Reopening States from Coronavirus Lockdowns

Tittle Law Firm

Since March, nearly 90 percent of Americans have been under some type of stay-at-home order. These orders, issued by governors and local officials at the city and county level, compelled all non-essential businesses to close and required everyone to stay home except to purchase food or visit the doctor or pharmacy.

Two months later, most states are in the process of gradually reopening their economies. In Ohio, most retail stores were permitted to open on May 12, and restaurants with outdoor seating can start accepting diners on May 15th. Most Ohioans are able to go back to work. However, the threat of coronavirus still looms large—as of May 12, Ohio had over 25,000 cases of the virus. Given this reality, how can we stay safe during the reopening?

The Centers for Disease Control has issued guidelines for how to clean and disinfect public spaces—including offices, schools, and retail shops—as well as private homes.

“Reducing the risk of exposure to COVID-19 by cleaning and disinfection is an important part of reopening public spaces that will require careful planning. Everyone also has a role in making sure our communities are as safe as possible to reopen and remain open,” the CDC says on its Web site. “The virus that causes COVID-19 can be killed if you use the right products. EPA has compiled a list of disinfectant products that can be used against COVID-19, including ready-to-use sprays, concentrates, and wipes. Each product has been shown to be effective against viruses that are harder to kill than viruses like the one that causes COVID-19.”

Using regular soap and water, especially for hand washing, is effective at reducing the amount of the virus on hands and commonly-touched surfaces. For even stronger protection, you can use a product approved by the Environmental Protection Agency. The long list of products shown to effectively kill viruses includes everything from hydrogen peroxide to Soft Scrub. If these disinfectants are unavailable, a solution of one-third cup of bleach added to a gallon of water will work, as will a solution of at least 70 percent alcohol. However, the CDC and the EPA reminds the public to never combine bleach with any other cleaning agent, as this mixture can create dangerous fumes that are harmful to inhale.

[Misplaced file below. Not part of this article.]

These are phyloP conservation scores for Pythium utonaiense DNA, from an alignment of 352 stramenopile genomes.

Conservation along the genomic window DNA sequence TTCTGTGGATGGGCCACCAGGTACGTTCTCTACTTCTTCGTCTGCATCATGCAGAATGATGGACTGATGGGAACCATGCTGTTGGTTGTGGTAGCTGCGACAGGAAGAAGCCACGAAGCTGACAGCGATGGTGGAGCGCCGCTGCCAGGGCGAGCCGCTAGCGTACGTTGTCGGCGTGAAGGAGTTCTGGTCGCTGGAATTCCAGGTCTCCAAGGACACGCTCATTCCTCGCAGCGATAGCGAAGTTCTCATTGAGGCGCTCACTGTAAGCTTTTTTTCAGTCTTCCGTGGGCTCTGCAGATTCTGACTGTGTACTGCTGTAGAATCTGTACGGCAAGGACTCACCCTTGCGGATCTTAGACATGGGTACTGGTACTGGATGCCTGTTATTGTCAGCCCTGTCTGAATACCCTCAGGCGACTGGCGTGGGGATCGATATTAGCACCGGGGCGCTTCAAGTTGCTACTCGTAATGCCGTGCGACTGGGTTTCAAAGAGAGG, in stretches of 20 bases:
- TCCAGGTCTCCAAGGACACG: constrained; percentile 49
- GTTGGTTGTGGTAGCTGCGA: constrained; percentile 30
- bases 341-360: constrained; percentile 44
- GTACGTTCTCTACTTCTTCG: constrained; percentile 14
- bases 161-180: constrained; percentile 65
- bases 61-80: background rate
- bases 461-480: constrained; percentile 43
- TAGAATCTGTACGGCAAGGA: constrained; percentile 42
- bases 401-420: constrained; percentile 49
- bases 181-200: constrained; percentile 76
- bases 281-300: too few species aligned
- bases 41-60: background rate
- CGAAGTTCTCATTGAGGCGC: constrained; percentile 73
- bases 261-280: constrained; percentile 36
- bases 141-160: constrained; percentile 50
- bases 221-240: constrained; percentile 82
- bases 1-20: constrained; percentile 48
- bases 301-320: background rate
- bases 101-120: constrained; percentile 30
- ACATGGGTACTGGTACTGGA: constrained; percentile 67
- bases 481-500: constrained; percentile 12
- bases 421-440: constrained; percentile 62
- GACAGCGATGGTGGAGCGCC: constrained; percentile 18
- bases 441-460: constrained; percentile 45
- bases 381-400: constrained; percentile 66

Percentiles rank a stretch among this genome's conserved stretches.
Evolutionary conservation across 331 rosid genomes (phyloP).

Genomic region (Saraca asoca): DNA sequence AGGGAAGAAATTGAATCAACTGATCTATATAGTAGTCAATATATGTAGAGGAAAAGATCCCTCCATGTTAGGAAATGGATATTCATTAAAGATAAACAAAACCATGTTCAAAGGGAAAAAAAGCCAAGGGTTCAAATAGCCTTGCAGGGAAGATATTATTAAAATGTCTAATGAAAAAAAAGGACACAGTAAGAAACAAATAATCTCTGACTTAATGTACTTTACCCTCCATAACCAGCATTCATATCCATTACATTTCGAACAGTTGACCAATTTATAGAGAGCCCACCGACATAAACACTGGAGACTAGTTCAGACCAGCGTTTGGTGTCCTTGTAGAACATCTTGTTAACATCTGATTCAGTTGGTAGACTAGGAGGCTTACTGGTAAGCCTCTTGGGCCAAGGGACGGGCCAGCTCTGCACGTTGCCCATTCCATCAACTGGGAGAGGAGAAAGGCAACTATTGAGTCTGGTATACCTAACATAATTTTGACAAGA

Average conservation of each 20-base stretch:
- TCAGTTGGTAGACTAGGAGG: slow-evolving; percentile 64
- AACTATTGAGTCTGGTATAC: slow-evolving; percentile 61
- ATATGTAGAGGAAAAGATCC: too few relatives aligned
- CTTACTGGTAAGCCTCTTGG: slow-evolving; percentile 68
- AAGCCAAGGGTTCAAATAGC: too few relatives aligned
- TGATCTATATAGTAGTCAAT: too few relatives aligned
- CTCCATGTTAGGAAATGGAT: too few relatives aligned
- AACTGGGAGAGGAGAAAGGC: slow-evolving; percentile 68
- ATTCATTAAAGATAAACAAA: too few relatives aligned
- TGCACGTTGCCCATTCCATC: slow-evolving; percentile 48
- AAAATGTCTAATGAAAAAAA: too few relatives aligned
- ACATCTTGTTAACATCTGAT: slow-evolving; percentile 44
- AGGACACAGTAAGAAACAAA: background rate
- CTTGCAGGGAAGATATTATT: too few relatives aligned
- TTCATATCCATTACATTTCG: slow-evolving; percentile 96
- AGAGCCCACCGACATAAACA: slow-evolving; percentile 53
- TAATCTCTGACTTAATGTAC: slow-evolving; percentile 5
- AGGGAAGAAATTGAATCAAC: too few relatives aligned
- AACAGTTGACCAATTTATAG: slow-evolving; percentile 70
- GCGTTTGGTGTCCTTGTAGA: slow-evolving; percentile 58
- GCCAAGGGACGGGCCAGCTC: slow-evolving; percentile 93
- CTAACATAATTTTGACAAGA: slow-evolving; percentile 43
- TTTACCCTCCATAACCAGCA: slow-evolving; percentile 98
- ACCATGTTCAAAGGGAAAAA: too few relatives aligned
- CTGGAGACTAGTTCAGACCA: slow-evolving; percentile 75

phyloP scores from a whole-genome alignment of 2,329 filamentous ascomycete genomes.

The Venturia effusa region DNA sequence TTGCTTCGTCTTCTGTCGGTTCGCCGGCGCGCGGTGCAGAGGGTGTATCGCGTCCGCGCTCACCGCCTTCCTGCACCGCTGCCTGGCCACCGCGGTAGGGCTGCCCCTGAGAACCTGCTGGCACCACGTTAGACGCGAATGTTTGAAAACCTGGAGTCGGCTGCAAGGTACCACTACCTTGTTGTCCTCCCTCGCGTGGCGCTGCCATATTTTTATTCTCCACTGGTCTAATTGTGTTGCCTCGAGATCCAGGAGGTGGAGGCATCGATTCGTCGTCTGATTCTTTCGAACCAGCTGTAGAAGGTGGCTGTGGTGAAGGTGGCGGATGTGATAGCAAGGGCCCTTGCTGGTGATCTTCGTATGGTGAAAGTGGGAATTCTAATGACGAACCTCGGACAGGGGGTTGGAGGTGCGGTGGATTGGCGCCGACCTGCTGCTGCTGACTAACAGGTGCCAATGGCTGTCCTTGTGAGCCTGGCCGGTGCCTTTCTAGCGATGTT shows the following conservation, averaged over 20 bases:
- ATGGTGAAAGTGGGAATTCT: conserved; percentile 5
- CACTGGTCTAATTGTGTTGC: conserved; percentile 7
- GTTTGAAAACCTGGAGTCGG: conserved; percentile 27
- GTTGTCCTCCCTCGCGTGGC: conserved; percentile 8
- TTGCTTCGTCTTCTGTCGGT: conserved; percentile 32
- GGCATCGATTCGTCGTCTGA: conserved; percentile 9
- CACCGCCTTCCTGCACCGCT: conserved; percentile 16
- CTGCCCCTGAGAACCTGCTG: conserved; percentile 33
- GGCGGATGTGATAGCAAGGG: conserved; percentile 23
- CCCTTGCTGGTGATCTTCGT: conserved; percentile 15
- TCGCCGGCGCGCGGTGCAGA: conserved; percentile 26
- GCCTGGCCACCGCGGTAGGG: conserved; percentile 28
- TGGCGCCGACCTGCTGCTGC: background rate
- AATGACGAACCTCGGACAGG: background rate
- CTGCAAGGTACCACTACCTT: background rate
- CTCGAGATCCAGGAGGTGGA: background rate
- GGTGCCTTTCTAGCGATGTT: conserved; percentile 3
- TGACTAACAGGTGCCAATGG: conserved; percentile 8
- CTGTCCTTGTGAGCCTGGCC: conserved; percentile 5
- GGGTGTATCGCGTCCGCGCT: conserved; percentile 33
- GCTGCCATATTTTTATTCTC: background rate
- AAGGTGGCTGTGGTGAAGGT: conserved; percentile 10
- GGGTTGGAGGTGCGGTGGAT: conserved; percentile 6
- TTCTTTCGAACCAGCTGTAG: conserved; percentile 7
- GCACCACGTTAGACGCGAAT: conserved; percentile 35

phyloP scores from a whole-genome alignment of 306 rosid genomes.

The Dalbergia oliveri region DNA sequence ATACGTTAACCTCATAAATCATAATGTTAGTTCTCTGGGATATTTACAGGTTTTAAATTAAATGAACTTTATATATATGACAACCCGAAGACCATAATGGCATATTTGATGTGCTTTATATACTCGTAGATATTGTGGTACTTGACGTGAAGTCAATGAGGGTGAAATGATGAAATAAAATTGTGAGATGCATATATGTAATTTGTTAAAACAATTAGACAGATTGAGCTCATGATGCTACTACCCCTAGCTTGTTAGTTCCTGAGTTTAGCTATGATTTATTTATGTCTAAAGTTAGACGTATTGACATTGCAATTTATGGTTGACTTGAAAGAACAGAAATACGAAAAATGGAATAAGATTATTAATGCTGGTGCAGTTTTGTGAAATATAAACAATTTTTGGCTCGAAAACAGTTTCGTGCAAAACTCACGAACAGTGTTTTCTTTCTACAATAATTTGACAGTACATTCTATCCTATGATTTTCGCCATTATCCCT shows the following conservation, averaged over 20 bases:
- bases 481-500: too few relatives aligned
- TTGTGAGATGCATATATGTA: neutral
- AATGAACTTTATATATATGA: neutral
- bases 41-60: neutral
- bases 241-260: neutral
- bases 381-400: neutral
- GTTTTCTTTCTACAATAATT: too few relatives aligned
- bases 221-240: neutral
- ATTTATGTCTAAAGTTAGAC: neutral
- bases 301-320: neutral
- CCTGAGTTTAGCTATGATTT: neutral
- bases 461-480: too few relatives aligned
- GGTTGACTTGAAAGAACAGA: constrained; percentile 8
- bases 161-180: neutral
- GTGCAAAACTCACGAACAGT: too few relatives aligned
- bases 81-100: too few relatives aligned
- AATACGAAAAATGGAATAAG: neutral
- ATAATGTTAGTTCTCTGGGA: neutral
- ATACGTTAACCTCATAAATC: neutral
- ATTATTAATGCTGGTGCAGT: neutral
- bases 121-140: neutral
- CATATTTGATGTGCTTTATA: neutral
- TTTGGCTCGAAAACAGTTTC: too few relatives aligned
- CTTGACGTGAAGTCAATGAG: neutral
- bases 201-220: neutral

While it is not mandatory, public health officials urge all Ohioans to wear face masks in public places—whether it’s the office, the grocery store, or a restaurant. You will also have to alter your routine to protect yourself from coronavirus. Here are some tips on staying safe in public spaces:

At work: If you can, avoid using public transportation to commute. Studies of the coronavirus outbreak in New York City pinpointed the subway system as a major hotspot for transmitting the virus. While in the office, wash your hands after touching common surfaces, and take the stairs instead of the elevator to minimize crowding. Avoid common spaces, such as the break room or cafeteria, as much as possible. Develop a morning routine for disinfecting your workspace, such as wiping it down with a disinfecting cloth or alcohol pads.

At restaurants: Consider outdoor seating. Wear a face mask, and only remove it to eat. Bring your own materials, such as alcohol wipes, to disinfect your menu and tabletop. Be careful to sit at least six feet from other diners, and avoid the bar if possible.

At retail stores: Consider visiting during off-hours, such as right before closing time, to avoid exposure to large crowds. Wear a face mask, and consider utilizing contact-reducing services—such as curbside pickup—when visiting a store. If possible, order online and pay ahead of time.

Public health officials have reminded the public that outdoor activities, such as biking or visiting the local Metroparks, are safe, as long as you continue to practice social distancing. As the weather warms, many of us will have more opportunities to enjoy the outdoors, where the risk of transmitting the virus is much lower.

As many of us return to some semblance of a normal routine, we don’t have to live in fear of coronavirus, so long as we remain cognizant of social distancing rules and disinfecting protocols. Developing a few new habits—such as disinfecting our workspace first thing in the morning—can help keep us, as well as our friends, family, and co-workers, safe.

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